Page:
Comparing the ACT v. SAT

Traditionally the SAT has been the most popular exam by both US universities and American students looking to get into college, but the ACT has become increasingly more popular. Our table below compares the two exams and their content.

Background College Board ACT, Inc.
Year Developed 1926 1959
Names Scholastic Aptitude Test, Scholastic Assessment Test American College Testing
Curriculum Does not mirror high school curriculum; does not measure raw math or verbal abilities. ACT incorporates the objectives for instruction for middle and high schools throughout the United States.
Demographic Popular with students on the East and West Coasts Popular with students in the Midwest and South
Test Takers Over 1.66 million in 2012 Over 1.66 million in 2012
Test Availability Offered 7 times a year in the US. (October, November, January, March or April, May, and June) Offered 4-6 times a year, depending on the state, in the US. (September, October, December, February, April, and June)
Cost $51US, and $91US International, excluding late fees. ACT assessment is $34, and the ACT assessment plus writing is $49.50.
Results Students get their SAT scores through My SAT Online Score Scores are sent to the student, his/her high school, and up to 4 colleges.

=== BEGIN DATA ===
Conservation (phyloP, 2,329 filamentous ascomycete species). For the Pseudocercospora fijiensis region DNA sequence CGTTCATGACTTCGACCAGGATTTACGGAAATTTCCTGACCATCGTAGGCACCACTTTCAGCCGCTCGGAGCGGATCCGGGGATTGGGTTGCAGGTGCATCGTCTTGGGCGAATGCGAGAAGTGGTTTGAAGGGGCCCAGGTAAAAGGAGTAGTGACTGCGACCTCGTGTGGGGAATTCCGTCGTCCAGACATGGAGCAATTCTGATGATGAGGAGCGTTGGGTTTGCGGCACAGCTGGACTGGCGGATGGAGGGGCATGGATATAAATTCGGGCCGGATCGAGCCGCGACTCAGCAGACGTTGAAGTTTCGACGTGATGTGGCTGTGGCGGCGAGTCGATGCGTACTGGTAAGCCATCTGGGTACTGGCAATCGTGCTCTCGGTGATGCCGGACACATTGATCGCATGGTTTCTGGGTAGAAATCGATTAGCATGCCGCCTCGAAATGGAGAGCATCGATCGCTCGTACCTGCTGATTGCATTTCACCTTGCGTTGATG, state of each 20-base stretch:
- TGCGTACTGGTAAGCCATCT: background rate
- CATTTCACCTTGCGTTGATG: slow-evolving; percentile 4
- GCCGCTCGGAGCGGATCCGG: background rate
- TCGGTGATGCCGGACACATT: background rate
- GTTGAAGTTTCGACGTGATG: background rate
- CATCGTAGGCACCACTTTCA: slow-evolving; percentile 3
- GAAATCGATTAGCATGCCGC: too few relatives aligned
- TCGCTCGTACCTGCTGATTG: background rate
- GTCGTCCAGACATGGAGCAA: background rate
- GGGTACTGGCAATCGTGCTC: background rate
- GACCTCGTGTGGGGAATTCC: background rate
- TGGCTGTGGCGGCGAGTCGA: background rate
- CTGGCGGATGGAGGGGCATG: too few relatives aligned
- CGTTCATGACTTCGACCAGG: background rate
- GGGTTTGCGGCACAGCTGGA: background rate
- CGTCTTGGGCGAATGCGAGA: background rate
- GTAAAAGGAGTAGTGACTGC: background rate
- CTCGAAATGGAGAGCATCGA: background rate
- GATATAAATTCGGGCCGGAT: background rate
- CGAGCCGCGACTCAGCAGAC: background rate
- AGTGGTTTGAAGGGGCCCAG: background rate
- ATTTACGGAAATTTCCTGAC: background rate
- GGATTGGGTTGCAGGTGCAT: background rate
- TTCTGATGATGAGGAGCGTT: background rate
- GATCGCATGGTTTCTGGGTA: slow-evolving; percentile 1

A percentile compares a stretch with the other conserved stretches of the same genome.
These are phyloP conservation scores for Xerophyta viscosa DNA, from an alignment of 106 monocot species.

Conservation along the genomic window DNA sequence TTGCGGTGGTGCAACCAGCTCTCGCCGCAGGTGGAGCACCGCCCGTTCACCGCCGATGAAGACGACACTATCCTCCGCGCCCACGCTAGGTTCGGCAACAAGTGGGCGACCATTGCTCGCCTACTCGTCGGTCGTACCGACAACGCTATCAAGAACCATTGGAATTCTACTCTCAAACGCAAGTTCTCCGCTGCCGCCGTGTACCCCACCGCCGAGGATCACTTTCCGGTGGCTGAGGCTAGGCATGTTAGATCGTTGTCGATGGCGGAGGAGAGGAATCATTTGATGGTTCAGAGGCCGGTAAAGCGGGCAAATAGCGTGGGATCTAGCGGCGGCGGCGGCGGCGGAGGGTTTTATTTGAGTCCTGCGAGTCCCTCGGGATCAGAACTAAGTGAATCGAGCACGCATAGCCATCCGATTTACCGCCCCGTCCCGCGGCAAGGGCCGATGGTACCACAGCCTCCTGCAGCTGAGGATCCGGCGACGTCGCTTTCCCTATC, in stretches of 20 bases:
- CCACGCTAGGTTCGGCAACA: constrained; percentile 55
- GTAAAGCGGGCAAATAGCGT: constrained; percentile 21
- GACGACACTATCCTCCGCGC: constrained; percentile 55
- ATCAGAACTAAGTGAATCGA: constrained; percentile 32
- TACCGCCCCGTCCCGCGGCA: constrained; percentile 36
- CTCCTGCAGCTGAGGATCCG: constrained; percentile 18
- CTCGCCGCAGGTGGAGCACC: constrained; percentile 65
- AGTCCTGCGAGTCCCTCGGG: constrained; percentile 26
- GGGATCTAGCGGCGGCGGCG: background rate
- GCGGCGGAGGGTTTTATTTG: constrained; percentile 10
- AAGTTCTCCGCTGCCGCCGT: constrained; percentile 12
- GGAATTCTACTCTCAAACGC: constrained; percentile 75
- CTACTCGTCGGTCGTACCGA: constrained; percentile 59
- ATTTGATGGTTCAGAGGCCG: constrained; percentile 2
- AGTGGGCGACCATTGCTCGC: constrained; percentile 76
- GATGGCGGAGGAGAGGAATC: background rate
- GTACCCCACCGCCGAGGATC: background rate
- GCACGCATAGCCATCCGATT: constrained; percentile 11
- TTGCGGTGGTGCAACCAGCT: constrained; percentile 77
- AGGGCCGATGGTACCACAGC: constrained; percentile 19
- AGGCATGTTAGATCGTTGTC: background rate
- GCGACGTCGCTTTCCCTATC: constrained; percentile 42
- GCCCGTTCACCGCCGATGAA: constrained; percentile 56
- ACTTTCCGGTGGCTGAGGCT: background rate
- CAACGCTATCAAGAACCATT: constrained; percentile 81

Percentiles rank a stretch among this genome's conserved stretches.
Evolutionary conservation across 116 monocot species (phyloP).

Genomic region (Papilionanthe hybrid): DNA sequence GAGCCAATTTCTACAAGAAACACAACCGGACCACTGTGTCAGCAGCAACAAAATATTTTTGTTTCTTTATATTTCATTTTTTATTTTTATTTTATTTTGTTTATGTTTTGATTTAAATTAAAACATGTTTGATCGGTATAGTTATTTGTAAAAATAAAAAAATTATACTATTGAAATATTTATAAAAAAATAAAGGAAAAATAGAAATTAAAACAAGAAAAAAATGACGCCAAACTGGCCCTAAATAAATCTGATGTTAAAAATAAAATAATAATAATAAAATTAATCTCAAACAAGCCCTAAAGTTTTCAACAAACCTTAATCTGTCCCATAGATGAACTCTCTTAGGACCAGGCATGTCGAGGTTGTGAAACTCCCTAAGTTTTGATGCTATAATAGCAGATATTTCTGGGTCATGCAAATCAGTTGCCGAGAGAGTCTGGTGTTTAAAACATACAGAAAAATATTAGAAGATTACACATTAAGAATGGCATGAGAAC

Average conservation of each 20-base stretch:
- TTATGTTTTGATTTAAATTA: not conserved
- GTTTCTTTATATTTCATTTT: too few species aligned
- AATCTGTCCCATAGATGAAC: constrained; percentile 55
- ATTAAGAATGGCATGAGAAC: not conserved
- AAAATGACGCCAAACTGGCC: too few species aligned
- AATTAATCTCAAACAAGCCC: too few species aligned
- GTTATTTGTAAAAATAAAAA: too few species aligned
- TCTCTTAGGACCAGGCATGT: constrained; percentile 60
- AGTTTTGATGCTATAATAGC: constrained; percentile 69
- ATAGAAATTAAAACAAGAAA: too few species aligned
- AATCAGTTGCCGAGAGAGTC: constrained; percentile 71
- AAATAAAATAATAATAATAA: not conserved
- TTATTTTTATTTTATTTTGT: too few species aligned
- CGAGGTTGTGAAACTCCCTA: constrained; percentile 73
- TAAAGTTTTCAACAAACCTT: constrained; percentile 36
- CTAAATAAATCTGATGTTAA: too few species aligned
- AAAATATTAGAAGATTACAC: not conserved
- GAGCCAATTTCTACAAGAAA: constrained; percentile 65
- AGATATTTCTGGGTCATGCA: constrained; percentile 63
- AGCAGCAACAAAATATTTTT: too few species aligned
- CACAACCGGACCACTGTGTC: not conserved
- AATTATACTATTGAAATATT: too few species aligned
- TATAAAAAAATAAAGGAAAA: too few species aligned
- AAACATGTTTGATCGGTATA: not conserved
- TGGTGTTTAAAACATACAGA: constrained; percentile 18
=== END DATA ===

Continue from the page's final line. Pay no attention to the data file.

Timing 3 hours and 45 minutes 3 hours and 25 minutes
Format 3 portions: Critical Reading, Mathematics, and Writing 4 portions: English, Mathematics, Reading and Science Reasoning
Scoring Scale 600-2400, combining test results from three 800 point sections. 1-36, all scores are integers. Composite score is the average of all four tests.
Scoring Rules Each correct answer is worth 1 raw point; for each incorrect answer, 1/4 of a raw score is deducted. No points are deducted for incorrect math grid-in questions. Each question answered correctly is worth 1 raw point. No penalty for incorrect answers on the multiple-choice part.
Averages 2013 Average for Reading/Verbal is 496 and Math is 514 Mean composite score is 18, with a standard deviation of 6.
Optional Portions With the new SAT in 2016, the essay will become optional. Writing test is optional, with scores ranging from 2-12.
Retaking options Yes, students are allowed to retake the test to improve their scores. Yes, students are allowed to retake the test to improve their scores.
Calculators Allowed Four-function, scientific and graphing calculators are permitted in the Math section. Yes, calculators are allowed in the Mathematics section; but computer algebra systems are not allowed.
Section Breakdown
English Critical Reading:
2 x 25 minute sections
1 x 20 minute section
45 minute section for 75 questions
Mathematics Critical Reading:
2 x 25 minute sections
1 x 20 minute section
60 minute section for 60 questions This is the only section that has 5 answer choices.
Reading N/A 35 minute section for four 10-question passages
Science Reasoning N/A
35 minute section for 40 questions
Writing Multiple choice questions and a brief essay Optional; 30 minutes to write an essay in response to a given prompt. Score affects the English section only.